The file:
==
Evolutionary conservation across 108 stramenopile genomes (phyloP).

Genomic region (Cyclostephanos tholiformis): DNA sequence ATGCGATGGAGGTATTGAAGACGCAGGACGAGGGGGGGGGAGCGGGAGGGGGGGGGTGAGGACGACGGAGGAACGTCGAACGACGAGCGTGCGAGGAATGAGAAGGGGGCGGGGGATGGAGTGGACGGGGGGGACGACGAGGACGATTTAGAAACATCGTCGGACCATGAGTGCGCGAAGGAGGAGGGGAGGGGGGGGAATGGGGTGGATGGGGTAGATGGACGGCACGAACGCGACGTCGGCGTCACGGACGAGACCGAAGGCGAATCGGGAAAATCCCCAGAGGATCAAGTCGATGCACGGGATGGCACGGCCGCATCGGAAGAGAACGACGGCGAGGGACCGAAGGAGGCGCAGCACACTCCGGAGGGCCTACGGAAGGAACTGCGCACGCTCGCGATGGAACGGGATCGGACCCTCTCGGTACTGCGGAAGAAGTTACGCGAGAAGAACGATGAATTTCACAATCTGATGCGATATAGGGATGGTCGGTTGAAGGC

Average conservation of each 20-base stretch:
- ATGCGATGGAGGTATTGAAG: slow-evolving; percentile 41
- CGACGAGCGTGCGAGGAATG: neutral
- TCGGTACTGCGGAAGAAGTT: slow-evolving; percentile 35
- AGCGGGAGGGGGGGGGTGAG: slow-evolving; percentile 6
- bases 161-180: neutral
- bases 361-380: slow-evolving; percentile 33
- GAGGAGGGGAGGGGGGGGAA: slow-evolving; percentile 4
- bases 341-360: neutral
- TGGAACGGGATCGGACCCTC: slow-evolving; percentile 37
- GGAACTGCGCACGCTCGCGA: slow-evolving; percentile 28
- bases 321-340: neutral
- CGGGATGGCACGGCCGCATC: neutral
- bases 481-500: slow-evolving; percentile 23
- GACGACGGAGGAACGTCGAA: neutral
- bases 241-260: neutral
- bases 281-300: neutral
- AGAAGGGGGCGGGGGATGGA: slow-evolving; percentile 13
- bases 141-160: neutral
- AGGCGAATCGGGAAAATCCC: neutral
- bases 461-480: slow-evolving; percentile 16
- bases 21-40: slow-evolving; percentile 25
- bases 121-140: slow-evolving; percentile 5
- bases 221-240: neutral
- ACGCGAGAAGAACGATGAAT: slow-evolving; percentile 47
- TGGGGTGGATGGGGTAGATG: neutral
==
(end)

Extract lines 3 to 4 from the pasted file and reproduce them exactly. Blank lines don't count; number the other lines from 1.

Average conservation of each 20-base stretch:
- ATGCGATGGAGGTATTGAAG: slow-evolving; percentile 41